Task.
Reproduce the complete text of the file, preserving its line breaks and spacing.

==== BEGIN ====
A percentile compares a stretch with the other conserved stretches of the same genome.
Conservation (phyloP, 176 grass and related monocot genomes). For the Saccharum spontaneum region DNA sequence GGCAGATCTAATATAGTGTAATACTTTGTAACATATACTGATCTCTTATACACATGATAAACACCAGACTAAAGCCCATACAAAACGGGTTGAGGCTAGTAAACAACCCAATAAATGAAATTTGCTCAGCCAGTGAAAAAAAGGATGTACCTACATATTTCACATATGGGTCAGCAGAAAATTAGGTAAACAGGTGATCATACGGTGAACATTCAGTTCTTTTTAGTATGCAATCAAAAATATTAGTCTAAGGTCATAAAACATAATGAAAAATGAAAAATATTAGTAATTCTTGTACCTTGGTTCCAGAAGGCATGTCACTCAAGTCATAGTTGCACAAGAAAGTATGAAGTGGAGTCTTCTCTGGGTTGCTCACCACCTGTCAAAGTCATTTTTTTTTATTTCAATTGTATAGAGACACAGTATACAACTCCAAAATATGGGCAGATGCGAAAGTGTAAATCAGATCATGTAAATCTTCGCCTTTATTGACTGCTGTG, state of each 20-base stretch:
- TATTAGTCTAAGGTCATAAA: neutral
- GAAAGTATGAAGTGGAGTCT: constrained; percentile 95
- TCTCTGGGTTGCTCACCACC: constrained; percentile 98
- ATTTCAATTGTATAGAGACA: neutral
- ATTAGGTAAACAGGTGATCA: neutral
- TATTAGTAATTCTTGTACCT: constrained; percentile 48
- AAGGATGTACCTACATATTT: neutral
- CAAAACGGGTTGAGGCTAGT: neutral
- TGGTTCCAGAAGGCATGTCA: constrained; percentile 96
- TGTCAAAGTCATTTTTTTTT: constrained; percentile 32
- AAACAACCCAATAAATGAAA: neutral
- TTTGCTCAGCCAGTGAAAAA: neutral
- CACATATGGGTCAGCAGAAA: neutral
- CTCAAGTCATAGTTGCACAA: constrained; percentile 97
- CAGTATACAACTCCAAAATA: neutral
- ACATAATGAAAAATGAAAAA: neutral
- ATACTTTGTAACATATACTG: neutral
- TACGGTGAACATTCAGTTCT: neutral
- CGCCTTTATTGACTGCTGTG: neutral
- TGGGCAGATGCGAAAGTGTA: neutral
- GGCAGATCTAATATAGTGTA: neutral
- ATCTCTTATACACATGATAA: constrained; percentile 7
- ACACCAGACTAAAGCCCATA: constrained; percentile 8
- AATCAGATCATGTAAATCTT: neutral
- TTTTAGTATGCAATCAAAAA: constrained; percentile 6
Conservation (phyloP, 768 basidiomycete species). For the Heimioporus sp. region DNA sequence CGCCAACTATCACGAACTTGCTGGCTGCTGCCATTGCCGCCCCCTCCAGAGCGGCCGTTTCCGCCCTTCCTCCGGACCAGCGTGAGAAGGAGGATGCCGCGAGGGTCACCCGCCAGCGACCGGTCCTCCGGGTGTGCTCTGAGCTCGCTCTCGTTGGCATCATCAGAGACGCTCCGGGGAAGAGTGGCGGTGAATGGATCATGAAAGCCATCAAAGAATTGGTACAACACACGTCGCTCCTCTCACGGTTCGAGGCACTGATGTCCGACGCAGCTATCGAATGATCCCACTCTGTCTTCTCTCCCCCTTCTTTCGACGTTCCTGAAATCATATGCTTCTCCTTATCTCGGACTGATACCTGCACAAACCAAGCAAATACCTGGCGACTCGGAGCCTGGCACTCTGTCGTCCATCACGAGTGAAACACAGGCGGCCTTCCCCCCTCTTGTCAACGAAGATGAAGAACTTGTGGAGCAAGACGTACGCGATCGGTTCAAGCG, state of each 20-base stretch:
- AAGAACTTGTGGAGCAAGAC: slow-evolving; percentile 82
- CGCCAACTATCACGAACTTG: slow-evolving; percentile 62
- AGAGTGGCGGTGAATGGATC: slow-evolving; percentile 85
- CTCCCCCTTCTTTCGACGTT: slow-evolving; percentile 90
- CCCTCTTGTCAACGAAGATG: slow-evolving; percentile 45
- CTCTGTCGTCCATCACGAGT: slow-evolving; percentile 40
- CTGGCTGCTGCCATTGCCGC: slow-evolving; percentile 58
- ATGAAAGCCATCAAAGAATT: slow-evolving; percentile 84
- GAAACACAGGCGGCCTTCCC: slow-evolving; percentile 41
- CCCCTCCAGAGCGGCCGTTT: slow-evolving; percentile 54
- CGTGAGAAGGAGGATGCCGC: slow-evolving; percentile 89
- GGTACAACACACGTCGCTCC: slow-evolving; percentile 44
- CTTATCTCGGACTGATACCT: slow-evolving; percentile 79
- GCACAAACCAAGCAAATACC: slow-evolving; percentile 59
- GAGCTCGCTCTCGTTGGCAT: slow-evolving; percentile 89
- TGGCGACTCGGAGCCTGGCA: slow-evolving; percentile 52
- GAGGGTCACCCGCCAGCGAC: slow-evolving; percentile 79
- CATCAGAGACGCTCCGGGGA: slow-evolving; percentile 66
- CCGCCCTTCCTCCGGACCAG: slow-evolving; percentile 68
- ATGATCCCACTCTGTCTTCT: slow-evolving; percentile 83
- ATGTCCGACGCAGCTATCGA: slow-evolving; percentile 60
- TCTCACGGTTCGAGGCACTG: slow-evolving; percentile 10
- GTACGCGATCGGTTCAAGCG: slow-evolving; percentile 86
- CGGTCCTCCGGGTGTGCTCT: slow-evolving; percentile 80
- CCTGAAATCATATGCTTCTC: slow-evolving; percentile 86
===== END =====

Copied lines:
A percentile compares a stretch with the other conserved stretches of the same genome.
Conservation (phyloP, 176 grass and related monocot genomes). For the Saccharum spontaneum region DNA sequence GGCAGATCTAATATAGTGTAATACTTTGTAACATATACTGATCTCTTATACACATGATAAACACCAGACTAAAGCCCATACAAAACGGGTTGAGGCTAGTAAACAACCCAATAAATGAAATTTGCTCAGCCAGTGAAAAAAAGGATGTACCTACATATTTCACATATGGGTCAGCAGAAAATTAGGTAAACAGGTGATCATACGGTGAACATTCAGTTCTTTTTAGTATGCAATCAAAAATATTAGTCTAAGGTCATAAAACATAATGAAAAATGAAAAATATTAGTAATTCTTGTACCTTGGTTCCAGAAGGCATGTCACTCAAGTCATAGTTGCACAAGAAAGTATGAAGTGGAGTCTTCTCTGGGTTGCTCACCACCTGTCAAAGTCATTTTTTTTTATTTCAATTGTATAGAGACACAGTATACAACTCCAAAATATGGGCAGATGCGAAAGTGTAAATCAGATCATGTAAATCTTCGCCTTTATTGACTGCTGTG, state of each 20-base stretch:
- TATTAGTCTAAGGTCATAAA: neutral
- GAAAGTATGAAGTGGAGTCT: constrained; percentile 95
- TCTCTGGGTTGCTCACCACC: constrained; percentile 98
- ATTTCAATTGTATAGAGACA: neutral
- ATTAGGTAAACAGGTGATCA: neutral
- TATTAGTAATTCTTGTACCT: constrained; percentile 48
- AAGGATGTACCTACATATTT: neutral
- CAAAACGGGTTGAGGCTAGT: neutral
- TGGTTCCAGAAGGCATGTCA: constrained; percentile 96
- TGTCAAAGTCATTTTTTTTT: constrained; percentile 32
- AAACAACCCAATAAATGAAA: neutral
- TTTGCTCAGCCAGTGAAAAA: neutral
- CACATATGGGTCAGCAGAAA: neutral
- CTCAAGTCATAGTTGCACAA: constrained; percentile 97
- CAGTATACAACTCCAAAATA: neutral
- ACATAATGAAAAATGAAAAA: neutral
- ATACTTTGTAACATATACTG: neutral
- TACGGTGAACATTCAGTTCT: neutral
- CGCCTTTATTGACTGCTGTG: neutral
- TGGGCAGATGCGAAAGTGTA: neutral
- GGCAGATCTAATATAGTGTA: neutral
- ATCTCTTATACACATGATAA: constrained; percentile 7
- ACACCAGACTAAAGCCCATA: constrained; percentile 8
- AATCAGATCATGTAAATCTT: neutral
- TTTTAGTATGCAATCAAAAA: constrained; percentile 6
Conservation (phyloP, 768 basidiomycete species). For the Heimioporus sp. region DNA sequence CGCCAACTATCACGAACTTGCTGGCTGCTGCCATTGCCGCCCCCTCCAGAGCGGCCGTTTCCGCCCTTCCTCCGGACCAGCGTGAGAAGGAGGATGCCGCGAGGGTCACCCGCCAGCGACCGGTCCTCCGGGTGTGCTCTGAGCTCGCTCTCGTTGGCATCATCAGAGACGCTCCGGGGAAGAGTGGCGGTGAATGGATCATGAAAGCCATCAAAGAATTGGTACAACACACGTCGCTCCTCTCACGGTTCGAGGCACTGATGTCCGACGCAGCTATCGAATGATCCCACTCTGTCTTCTCTCCCCCTTCTTTCGACGTTCCTGAAATCATATGCTTCTCCTTATCTCGGACTGATACCTGCACAAACCAAGCAAATACCTGGCGACTCGGAGCCTGGCACTCTGTCGTCCATCACGAGTGAAACACAGGCGGCCTTCCCCCCTCTTGTCAACGAAGATGAAGAACTTGTGGAGCAAGACGTACGCGATCGGTTCAAGCG, state of each 20-base stretch:
- AAGAACTTGTGGAGCAAGAC: slow-evolving; percentile 82
- CGCCAACTATCACGAACTTG: slow-evolving; percentile 62
- AGAGTGGCGGTGAATGGATC: slow-evolving; percentile 85
- CTCCCCCTTCTTTCGACGTT: slow-evolving; percentile 90
- CCCTCTTGTCAACGAAGATG: slow-evolving; percentile 45
- CTCTGTCGTCCATCACGAGT: slow-evolving; percentile 40
- CTGGCTGCTGCCATTGCCGC: slow-evolving; percentile 58
- ATGAAAGCCATCAAAGAATT: slow-evolving; percentile 84
- GAAACACAGGCGGCCTTCCC: slow-evolving; percentile 41
- CCCCTCCAGAGCGGCCGTTT: slow-evolving; percentile 54
- CGTGAGAAGGAGGATGCCGC: slow-evolving; percentile 89
- GGTACAACACACGTCGCTCC: slow-evolving; percentile 44
- CTTATCTCGGACTGATACCT: slow-evolving; percentile 79
- GCACAAACCAAGCAAATACC: slow-evolving; percentile 59
- GAGCTCGCTCTCGTTGGCAT: slow-evolving; percentile 89
- TGGCGACTCGGAGCCTGGCA: slow-evolving; percentile 52
- GAGGGTCACCCGCCAGCGAC: slow-evolving; percentile 79
- CATCAGAGACGCTCCGGGGA: slow-evolving; percentile 66
- CCGCCCTTCCTCCGGACCAG: slow-evolving; percentile 68
- ATGATCCCACTCTGTCTTCT: slow-evolving; percentile 83
- ATGTCCGACGCAGCTATCGA: slow-evolving; percentile 60
- TCTCACGGTTCGAGGCACTG: slow-evolving; percentile 10
- GTACGCGATCGGTTCAAGCG: slow-evolving; percentile 86
- CGGTCCTCCGGGTGTGCTCT: slow-evolving; percentile 80
- CCTGAAATCATATGCTTCTC: slow-evolving; percentile 86